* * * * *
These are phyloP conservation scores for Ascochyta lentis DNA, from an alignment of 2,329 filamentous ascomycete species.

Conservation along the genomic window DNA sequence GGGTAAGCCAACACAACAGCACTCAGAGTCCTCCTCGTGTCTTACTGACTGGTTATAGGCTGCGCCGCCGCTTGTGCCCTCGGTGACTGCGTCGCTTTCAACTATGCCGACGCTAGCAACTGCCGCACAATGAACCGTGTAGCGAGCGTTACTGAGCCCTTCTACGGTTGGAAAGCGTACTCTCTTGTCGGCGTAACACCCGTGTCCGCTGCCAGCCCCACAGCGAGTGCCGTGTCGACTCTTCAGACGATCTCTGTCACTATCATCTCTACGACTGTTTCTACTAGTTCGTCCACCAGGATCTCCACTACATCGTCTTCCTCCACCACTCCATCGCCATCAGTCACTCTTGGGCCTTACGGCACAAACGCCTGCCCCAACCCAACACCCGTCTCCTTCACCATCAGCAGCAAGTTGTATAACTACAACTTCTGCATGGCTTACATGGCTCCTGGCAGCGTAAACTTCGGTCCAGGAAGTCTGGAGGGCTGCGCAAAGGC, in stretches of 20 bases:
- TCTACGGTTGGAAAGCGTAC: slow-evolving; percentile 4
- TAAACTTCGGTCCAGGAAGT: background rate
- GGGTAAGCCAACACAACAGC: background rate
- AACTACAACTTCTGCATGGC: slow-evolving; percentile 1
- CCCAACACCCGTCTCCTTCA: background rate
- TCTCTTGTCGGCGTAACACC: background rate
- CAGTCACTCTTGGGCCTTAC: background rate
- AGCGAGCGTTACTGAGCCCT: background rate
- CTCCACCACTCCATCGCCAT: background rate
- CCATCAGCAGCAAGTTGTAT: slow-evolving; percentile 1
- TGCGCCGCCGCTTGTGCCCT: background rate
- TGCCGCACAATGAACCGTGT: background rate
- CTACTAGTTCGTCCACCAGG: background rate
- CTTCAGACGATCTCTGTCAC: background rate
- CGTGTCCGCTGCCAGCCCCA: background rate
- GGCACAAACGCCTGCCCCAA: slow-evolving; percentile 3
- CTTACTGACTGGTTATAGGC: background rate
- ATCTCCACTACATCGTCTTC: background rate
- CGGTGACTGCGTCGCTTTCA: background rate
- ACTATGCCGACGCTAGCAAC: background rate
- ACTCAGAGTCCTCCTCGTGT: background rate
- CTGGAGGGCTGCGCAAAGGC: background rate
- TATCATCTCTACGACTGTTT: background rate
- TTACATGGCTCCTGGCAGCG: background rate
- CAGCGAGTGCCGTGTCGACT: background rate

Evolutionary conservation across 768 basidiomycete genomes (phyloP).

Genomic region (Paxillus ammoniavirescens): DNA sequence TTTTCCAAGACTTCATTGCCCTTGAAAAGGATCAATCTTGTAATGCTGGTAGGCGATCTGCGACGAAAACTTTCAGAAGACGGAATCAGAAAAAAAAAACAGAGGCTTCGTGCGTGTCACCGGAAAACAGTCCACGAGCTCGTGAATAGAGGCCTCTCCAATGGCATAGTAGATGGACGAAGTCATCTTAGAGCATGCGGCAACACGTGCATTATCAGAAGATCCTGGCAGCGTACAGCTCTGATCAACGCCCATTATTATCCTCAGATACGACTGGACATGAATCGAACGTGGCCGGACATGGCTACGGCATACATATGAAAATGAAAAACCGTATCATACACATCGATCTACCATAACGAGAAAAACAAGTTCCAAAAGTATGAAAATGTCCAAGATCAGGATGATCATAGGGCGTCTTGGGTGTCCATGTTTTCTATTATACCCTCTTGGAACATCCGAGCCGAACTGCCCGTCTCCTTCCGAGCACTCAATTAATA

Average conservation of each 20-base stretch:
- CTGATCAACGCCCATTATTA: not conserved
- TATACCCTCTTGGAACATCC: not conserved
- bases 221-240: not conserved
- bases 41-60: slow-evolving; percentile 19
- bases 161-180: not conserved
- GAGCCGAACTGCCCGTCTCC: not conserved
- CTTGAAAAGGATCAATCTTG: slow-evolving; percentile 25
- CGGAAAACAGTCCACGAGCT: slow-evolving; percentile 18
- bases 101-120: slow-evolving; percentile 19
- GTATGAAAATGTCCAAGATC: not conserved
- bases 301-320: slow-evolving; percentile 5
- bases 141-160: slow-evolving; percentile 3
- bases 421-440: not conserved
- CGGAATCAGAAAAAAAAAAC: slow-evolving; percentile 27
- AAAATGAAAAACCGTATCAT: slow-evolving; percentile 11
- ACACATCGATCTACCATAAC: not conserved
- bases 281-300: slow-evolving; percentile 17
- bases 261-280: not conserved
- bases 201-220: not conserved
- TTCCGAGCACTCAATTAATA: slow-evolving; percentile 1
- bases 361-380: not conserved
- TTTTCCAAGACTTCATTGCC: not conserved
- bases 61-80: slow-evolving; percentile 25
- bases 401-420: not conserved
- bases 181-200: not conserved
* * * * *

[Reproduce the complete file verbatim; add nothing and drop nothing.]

These are phyloP conservation scores for Ascochyta lentis DNA, from an alignment of 2,329 filamentous ascomycete species.

Conservation along the genomic window DNA sequence GGGTAAGCCAACACAACAGCACTCAGAGTCCTCCTCGTGTCTTACTGACTGGTTATAGGCTGCGCCGCCGCTTGTGCCCTCGGTGACTGCGTCGCTTTCAACTATGCCGACGCTAGCAACTGCCGCACAATGAACCGTGTAGCGAGCGTTACTGAGCCCTTCTACGGTTGGAAAGCGTACTCTCTTGTCGGCGTAACACCCGTGTCCGCTGCCAGCCCCACAGCGAGTGCCGTGTCGACTCTTCAGACGATCTCTGTCACTATCATCTCTACGACTGTTTCTACTAGTTCGTCCACCAGGATCTCCACTACATCGTCTTCCTCCACCACTCCATCGCCATCAGTCACTCTTGGGCCTTACGGCACAAACGCCTGCCCCAACCCAACACCCGTCTCCTTCACCATCAGCAGCAAGTTGTATAACTACAACTTCTGCATGGCTTACATGGCTCCTGGCAGCGTAAACTTCGGTCCAGGAAGTCTGGAGGGCTGCGCAAAGGC, in stretches of 20 bases:
- TCTACGGTTGGAAAGCGTAC: slow-evolving; percentile 4
- TAAACTTCGGTCCAGGAAGT: background rate
- GGGTAAGCCAACACAACAGC: background rate
- AACTACAACTTCTGCATGGC: slow-evolving; percentile 1
- CCCAACACCCGTCTCCTTCA: background rate
- TCTCTTGTCGGCGTAACACC: background rate
- CAGTCACTCTTGGGCCTTAC: background rate
- AGCGAGCGTTACTGAGCCCT: background rate
- CTCCACCACTCCATCGCCAT: background rate
- CCATCAGCAGCAAGTTGTAT: slow-evolving; percentile 1
- TGCGCCGCCGCTTGTGCCCT: background rate
- TGCCGCACAATGAACCGTGT: background rate
- CTACTAGTTCGTCCACCAGG: background rate
- CTTCAGACGATCTCTGTCAC: background rate
- CGTGTCCGCTGCCAGCCCCA: background rate
- GGCACAAACGCCTGCCCCAA: slow-evolving; percentile 3
- CTTACTGACTGGTTATAGGC: background rate
- ATCTCCACTACATCGTCTTC: background rate
- CGGTGACTGCGTCGCTTTCA: background rate
- ACTATGCCGACGCTAGCAAC: background rate
- ACTCAGAGTCCTCCTCGTGT: background rate
- CTGGAGGGCTGCGCAAAGGC: background rate
- TATCATCTCTACGACTGTTT: background rate
- TTACATGGCTCCTGGCAGCG: background rate
- CAGCGAGTGCCGTGTCGACT: background rate

Evolutionary conservation across 768 basidiomycete genomes (phyloP).

Genomic region (Paxillus ammoniavirescens): DNA sequence TTTTCCAAGACTTCATTGCCCTTGAAAAGGATCAATCTTGTAATGCTGGTAGGCGATCTGCGACGAAAACTTTCAGAAGACGGAATCAGAAAAAAAAAACAGAGGCTTCGTGCGTGTCACCGGAAAACAGTCCACGAGCTCGTGAATAGAGGCCTCTCCAATGGCATAGTAGATGGACGAAGTCATCTTAGAGCATGCGGCAACACGTGCATTATCAGAAGATCCTGGCAGCGTACAGCTCTGATCAACGCCCATTATTATCCTCAGATACGACTGGACATGAATCGAACGTGGCCGGACATGGCTACGGCATACATATGAAAATGAAAAACCGTATCATACACATCGATCTACCATAACGAGAAAAACAAGTTCCAAAAGTATGAAAATGTCCAAGATCAGGATGATCATAGGGCGTCTTGGGTGTCCATGTTTTCTATTATACCCTCTTGGAACATCCGAGCCGAACTGCCCGTCTCCTTCCGAGCACTCAATTAATA

Average conservation of each 20-base stretch:
- CTGATCAACGCCCATTATTA: not conserved
- TATACCCTCTTGGAACATCC: not conserved
- bases 221-240: not conserved
- bases 41-60: slow-evolving; percentile 19
- bases 161-180: not conserved
- GAGCCGAACTGCCCGTCTCC: not conserved
- CTTGAAAAGGATCAATCTTG: slow-evolving; percentile 25
- CGGAAAACAGTCCACGAGCT: slow-evolving; percentile 18
- bases 101-120: slow-evolving; percentile 19
- GTATGAAAATGTCCAAGATC: not conserved
- bases 301-320: slow-evolving; percentile 5
- bases 141-160: slow-evolving; percentile 3
- bases 421-440: not conserved
- CGGAATCAGAAAAAAAAAAC: slow-evolving; percentile 27
- AAAATGAAAAACCGTATCAT: slow-evolving; percentile 11
- ACACATCGATCTACCATAAC: not conserved
- bases 281-300: slow-evolving; percentile 17
- bases 261-280: not conserved
- bases 201-220: not conserved
- TTCCGAGCACTCAATTAATA: slow-evolving; percentile 1
- bases 361-380: not conserved
- TTTTCCAAGACTTCATTGCC: not conserved
- bases 61-80: slow-evolving; percentile 25
- bases 401-420: not conserved
- bases 181-200: not conserved